We have a special treat today!
Morgan Keyes, whose middle-grade fantasy Darkbeast is out in stores Tuesday, August 28, is here to give some insight into the research she did when conceiving of and writing Darkbeast.
Kirkus Reviews calls Darkbeast "tightly woven and carefully constructed,"and Publishers Weekly says "It’s a well-wrought tale that finds that difficult balance between accessibility and depth." Check out its Goodreads page for more!
One lucky reader will have a chance to win a copy of Darkbeast (great gift for the adventurous twelve-year-old in your life or, you know, yourself), but first, here's Morgan!:
Many thanks to Kendall, for allowing me to visit here and tell you about my middle grade fantasy novel, Darkbeast. Due to the generosity of my publisher, Simon & Schuster, I will give away a copy of Darkbeast to one commenter, chosen at random from all the comments made to this post by 11:59 p.m. EDT tonight.
In Darkbeast, twelve-year-old Keara runs away from home rather than sacrifice Caw, the raven darkbeast that she has been bound to magically all her life. Pursued by Inquisitors who would punish her for heresy, Keara joins a performing troupe of Travelers and tries to find a safe haven for herself and her companion.
Before I became a full-time writer, I worked as a research librarian. I honed my skills, tracking down obscure information from print and electronic resources. I prided myself on being able to ferret out the most minute details about difficult topics – especially scientific matters.
When I started to write Darkbeast, then, it was natural to begin researching actual ravens and how they live. In fact, I expanded my research to cover the darkbeasts bonded to every human in the story – rats, snakes, toads, spiders, and more.
I compiled vast files of information about what and how these animals eat. I learned about their preferred nesting (or burrowing or webbing or whatever!) arrangements. I studied how long they lived, both in the wild and in captivity. I took pride in my research.
Of course, I knew I wasn't writing a field guide to animal behavior. (Although, truth be told, when I was ten years old and the perfect age to be introduced to Darkbeast, I spent a lot of time reading Herbert Zim Golden Guides! I also spent a lot of time reading books about very realistic animals, like Big Red by Jim Kjelgaard and Rascal by Sterling North.) I knew that no one was ever going to confuse my novel with a guide to keeping snakes or toads or ravens in captivity.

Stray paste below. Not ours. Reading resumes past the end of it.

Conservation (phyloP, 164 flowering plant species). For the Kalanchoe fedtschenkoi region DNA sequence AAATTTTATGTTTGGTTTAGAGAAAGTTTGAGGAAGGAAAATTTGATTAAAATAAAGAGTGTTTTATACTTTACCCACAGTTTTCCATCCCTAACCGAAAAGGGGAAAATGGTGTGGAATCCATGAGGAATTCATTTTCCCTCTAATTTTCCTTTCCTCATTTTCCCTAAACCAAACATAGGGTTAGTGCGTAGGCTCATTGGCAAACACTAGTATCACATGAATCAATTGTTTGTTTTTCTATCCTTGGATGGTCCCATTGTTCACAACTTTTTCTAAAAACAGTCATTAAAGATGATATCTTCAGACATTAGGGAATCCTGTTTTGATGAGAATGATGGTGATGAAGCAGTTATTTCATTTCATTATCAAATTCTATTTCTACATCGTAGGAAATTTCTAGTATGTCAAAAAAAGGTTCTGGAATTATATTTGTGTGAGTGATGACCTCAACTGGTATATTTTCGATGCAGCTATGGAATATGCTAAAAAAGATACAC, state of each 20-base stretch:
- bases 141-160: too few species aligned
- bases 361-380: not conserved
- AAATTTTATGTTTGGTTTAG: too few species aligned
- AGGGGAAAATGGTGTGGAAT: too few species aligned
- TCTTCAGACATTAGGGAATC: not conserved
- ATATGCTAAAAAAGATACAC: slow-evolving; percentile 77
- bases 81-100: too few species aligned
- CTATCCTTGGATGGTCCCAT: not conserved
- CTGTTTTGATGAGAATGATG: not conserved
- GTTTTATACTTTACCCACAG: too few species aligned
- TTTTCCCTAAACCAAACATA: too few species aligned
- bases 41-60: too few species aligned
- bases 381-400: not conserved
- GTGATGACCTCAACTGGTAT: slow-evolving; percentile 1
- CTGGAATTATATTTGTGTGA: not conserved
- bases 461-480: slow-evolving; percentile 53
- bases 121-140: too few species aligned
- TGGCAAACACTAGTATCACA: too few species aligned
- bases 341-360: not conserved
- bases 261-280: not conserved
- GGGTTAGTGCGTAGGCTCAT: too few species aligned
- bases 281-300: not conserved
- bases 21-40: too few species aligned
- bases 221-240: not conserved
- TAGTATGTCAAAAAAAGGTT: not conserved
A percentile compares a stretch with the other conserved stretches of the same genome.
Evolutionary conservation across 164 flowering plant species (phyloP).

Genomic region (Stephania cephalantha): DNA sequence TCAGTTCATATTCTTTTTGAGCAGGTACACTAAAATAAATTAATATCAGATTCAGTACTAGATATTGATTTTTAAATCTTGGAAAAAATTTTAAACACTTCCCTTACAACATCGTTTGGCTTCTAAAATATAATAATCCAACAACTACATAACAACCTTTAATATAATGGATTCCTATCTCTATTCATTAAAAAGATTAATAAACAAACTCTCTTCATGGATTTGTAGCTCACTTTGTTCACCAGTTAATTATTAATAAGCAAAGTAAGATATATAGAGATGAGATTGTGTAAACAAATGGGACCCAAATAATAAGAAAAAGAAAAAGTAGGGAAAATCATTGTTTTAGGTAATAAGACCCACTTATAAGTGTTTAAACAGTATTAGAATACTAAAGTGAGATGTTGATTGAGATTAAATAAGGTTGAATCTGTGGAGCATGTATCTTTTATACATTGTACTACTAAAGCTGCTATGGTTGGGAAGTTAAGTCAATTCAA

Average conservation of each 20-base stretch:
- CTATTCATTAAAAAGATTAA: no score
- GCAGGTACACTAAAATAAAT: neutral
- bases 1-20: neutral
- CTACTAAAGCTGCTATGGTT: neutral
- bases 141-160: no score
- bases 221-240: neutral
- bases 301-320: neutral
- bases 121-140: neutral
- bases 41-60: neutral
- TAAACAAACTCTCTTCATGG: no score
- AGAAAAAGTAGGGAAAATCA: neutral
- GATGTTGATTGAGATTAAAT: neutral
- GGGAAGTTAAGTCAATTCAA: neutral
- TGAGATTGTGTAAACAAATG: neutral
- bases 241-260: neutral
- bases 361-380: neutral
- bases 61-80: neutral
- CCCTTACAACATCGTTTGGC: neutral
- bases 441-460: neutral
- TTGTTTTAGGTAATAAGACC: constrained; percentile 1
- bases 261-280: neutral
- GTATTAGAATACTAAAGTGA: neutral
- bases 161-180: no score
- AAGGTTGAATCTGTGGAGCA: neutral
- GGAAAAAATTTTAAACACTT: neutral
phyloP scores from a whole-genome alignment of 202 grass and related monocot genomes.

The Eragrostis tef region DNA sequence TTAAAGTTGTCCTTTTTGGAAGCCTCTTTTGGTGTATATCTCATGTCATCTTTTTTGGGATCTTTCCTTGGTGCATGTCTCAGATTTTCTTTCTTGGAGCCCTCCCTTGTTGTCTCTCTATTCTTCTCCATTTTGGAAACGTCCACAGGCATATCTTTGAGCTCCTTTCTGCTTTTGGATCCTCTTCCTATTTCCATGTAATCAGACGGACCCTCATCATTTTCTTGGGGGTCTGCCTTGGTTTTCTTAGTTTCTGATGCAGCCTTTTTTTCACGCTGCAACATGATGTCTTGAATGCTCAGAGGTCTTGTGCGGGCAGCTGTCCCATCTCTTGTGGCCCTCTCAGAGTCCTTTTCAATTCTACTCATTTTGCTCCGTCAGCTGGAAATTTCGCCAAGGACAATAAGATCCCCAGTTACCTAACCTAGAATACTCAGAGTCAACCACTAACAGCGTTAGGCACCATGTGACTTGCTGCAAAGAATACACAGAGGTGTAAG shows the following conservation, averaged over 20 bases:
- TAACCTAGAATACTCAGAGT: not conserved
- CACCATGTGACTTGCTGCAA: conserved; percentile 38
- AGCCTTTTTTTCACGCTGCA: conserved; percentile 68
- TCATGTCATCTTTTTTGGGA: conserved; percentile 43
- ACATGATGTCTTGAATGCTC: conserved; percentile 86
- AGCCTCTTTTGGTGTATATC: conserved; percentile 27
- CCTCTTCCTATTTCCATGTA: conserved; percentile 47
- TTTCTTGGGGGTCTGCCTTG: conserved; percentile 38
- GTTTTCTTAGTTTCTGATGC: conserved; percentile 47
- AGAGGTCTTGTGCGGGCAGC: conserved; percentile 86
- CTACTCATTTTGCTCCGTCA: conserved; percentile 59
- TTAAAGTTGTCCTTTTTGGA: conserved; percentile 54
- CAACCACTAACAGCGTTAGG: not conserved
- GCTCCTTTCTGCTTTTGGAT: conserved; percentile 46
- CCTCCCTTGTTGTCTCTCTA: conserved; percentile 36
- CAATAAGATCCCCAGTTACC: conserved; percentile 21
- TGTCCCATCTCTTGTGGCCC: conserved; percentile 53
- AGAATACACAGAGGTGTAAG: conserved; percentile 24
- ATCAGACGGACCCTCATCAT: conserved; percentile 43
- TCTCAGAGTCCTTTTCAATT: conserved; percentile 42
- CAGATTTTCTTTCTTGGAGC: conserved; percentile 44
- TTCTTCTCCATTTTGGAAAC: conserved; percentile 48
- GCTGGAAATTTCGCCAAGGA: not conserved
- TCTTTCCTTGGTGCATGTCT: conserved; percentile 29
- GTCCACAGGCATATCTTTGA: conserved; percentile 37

Even after all of my research, though, I was willing to give ravens a voice, to speak mind-to-mind with their bound humans. I was happy to extend a spider's natural life-span to twelve years. I was pleased to permit a snake to feed in the wild, then voluntarily return home to its basket. Those actions were necessary to the story. They made sense within the world of darkbeasts, within the rules defined by my characters and their unique setting.
But every time I tweaked the real behavior of actual animals, I did it for a reason. I thought long and hard about how darkbeasts function in their world. I made sure I didn't make changes that modified the essential nature of the animals. (Caw would not ring true if he routinely chose to perch on the ground. He would certainly seem "off" if his preferred treat was a strip of beef jerky!)
So? What do you think about animals as characters in middle grade novels? Which ones do you think are the most true-to-life?
Morgan Keyes grew up in California, Texas, Georgia, and Minnesota, accompanied by parents, a brother, a dog, and a cat. Also, there were books. Lots and lots of books. Morgan now lives near Washington, D.C. In between trips to the Natural History Museum and the National Gallery of Art, she reads, travels, reads, writes, reads, cooks, reads, wrestles with cats, and reads. Because there are still books. Lots and lots of books.